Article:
Cornwallis had created an opium department under the Board of Revenue. It included the Benares Opium Agency with its factory at Ghazipur and the Patna Agency at Bankipore. (In fact, the Opium Factory at Ghazipur still functions directly under the Control of the Department of Revenue, Government of India.) When Cornwallis returned to India as the Governor General for a second time, his first visit was to Benares and Ghazipur. He passed away in Ghazipur and his tomb in what is known as Gorabazar is a major attraction in Ghazipur.

East India Company copied the Dutch model of meeting their trade deficit by using opium as a currency. Their main import from China was tea. They had to create a market for opium in China in order to balance the trade. In 1793, they opened an embassy in China to represent King George III. But official China was not amused by these overtures. 
The East India Company then hit upon a sponsored smuggling of opium. They would auction the opium to private traders in Kolkata who in turn exported it to China either through Chinese traders or through smugglers. The revenue from this auction was used by the Company to buy tea from China. The Company had borrowed money to the tune of 28 million pounds. They had no working capital to trade with China. As the illicit trade in opium started flourishing, the Company was not only able to wipe off all its losses but could generate a surplus of 7 million pounds by 1806. In fact, when the British Crown took over the administration of Indian territories from the Company in 1858, opium was second only to land tax in terms of government revenue. Rudyard Kipling who had visited Ghazipur in 1888 described it as 'an opium mint...to replenish the coffers of the Indian Government'.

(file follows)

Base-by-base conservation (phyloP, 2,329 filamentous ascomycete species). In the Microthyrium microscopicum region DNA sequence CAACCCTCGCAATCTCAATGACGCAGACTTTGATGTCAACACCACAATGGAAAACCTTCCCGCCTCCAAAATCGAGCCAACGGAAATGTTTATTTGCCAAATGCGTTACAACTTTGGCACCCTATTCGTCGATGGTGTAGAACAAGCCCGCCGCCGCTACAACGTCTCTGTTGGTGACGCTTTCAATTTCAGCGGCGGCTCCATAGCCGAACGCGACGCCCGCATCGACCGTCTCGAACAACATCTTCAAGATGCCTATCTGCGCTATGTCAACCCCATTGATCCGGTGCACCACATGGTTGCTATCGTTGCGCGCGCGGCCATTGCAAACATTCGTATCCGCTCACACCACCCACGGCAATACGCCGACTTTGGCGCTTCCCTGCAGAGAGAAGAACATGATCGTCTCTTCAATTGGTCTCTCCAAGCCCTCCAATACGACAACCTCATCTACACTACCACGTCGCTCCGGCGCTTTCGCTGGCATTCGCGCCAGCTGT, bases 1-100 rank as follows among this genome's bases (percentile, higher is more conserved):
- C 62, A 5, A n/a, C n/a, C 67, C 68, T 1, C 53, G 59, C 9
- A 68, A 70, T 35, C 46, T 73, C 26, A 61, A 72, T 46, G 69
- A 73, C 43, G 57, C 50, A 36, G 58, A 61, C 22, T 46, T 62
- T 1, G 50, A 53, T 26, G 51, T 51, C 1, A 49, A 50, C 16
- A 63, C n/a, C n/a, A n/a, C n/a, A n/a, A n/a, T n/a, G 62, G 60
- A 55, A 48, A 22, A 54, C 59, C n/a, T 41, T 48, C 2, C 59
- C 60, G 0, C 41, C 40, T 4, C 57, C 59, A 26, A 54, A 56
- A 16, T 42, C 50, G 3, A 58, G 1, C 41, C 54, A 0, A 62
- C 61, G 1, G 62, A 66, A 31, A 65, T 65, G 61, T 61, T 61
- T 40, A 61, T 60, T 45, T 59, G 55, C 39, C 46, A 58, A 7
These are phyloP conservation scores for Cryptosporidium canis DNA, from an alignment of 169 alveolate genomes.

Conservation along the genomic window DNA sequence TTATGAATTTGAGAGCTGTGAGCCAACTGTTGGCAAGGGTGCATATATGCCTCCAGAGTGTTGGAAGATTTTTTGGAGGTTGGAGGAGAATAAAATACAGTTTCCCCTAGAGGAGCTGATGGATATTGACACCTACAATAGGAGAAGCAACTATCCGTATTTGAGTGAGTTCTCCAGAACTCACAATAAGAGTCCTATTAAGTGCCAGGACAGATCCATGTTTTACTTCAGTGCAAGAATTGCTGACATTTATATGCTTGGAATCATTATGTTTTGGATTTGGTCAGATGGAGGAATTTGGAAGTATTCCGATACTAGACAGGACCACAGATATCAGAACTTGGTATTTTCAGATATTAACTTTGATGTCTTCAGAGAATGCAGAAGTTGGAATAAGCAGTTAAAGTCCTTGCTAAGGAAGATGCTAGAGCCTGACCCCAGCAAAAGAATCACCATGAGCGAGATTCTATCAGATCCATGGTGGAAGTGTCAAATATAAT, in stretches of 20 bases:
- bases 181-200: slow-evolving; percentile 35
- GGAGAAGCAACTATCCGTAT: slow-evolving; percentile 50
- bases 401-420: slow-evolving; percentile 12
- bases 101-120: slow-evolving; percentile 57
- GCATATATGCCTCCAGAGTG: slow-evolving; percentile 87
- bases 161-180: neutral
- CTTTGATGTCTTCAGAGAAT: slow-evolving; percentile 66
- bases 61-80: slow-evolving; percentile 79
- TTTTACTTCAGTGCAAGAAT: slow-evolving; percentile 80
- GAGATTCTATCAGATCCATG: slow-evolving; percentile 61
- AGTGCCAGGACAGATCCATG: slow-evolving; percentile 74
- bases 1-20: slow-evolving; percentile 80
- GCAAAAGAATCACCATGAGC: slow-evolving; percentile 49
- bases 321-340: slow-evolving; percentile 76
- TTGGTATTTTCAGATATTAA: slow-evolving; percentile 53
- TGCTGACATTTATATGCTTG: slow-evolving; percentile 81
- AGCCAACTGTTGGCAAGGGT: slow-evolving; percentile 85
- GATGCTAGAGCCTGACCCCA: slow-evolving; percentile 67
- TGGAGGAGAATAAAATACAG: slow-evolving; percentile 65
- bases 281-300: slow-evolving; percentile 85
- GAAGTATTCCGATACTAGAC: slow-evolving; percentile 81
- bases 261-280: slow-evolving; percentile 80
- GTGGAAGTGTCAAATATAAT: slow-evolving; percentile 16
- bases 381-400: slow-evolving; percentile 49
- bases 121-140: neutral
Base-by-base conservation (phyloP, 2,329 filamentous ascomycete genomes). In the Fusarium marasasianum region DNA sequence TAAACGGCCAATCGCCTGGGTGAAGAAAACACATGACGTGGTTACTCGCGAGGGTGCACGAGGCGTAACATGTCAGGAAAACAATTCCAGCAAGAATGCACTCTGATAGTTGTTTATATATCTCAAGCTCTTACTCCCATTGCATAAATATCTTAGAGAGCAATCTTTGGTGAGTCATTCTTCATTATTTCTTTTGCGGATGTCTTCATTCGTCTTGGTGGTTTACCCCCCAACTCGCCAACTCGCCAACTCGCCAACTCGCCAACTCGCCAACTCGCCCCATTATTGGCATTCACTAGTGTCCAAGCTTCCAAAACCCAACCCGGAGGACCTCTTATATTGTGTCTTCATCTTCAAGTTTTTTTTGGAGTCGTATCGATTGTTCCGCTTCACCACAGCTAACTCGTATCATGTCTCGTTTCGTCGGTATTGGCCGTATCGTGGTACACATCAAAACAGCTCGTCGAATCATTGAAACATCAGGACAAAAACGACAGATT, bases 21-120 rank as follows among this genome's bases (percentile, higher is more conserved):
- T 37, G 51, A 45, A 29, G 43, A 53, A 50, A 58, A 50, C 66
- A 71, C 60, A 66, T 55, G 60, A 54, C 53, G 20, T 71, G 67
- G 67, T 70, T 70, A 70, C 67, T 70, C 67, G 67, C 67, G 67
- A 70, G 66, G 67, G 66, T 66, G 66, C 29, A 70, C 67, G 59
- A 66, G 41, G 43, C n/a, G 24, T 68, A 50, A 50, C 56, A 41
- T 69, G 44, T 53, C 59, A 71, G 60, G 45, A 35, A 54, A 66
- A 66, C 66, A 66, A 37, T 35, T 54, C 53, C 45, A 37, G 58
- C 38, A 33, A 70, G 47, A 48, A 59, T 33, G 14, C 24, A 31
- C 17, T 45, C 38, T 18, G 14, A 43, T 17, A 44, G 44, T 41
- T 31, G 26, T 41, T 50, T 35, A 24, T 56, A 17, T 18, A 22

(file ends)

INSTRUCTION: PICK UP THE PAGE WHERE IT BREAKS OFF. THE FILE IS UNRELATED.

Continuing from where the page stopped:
Cornwallis Tomb - A Brahmin and a Moulvi are shown mourning the death of a benevolent ruler!

The western sources of opium were mostly confined to Malwa region, under native rulers. The Company did not have much control over the production. But, export of contraband opium was taking place from the Company ports at Surat and Bombay. Simultaneously, Portuguese agents were exporting it to Macao from their ports at Daman and Diu. This opium would be smuggled into China from Macau.
Who consumed all the opium that came to Cochin or Calicut? We know from Dutch records that in 1685, they had '20,000 pounds of bad Bengal opium in stock, which shall not improve in quality but grows bad...' They were desperate to dispose of this stock. 
On top of this, the Dutch found that the pirate William Kydd was dumping opium. It is necessary here to refer to the story of William Kidd, as told by Maddy in his blog post https://historicalleys.blogspot.com/2012/04/  Maddy is rather sympathetic to the plight of Kidd who is described as a creature of his circumstances. But, the Dutch, who wer active in Kayamkulam and Kochi when Kidd was operating in these ports, have a different story to tell. 'Apart from all the considerations above, the Malabar coast is flooded by amphioen sold by the pirate William Kidd for next to nothing...' (memorandum of 1698 from a VOC official posted in Kochi.)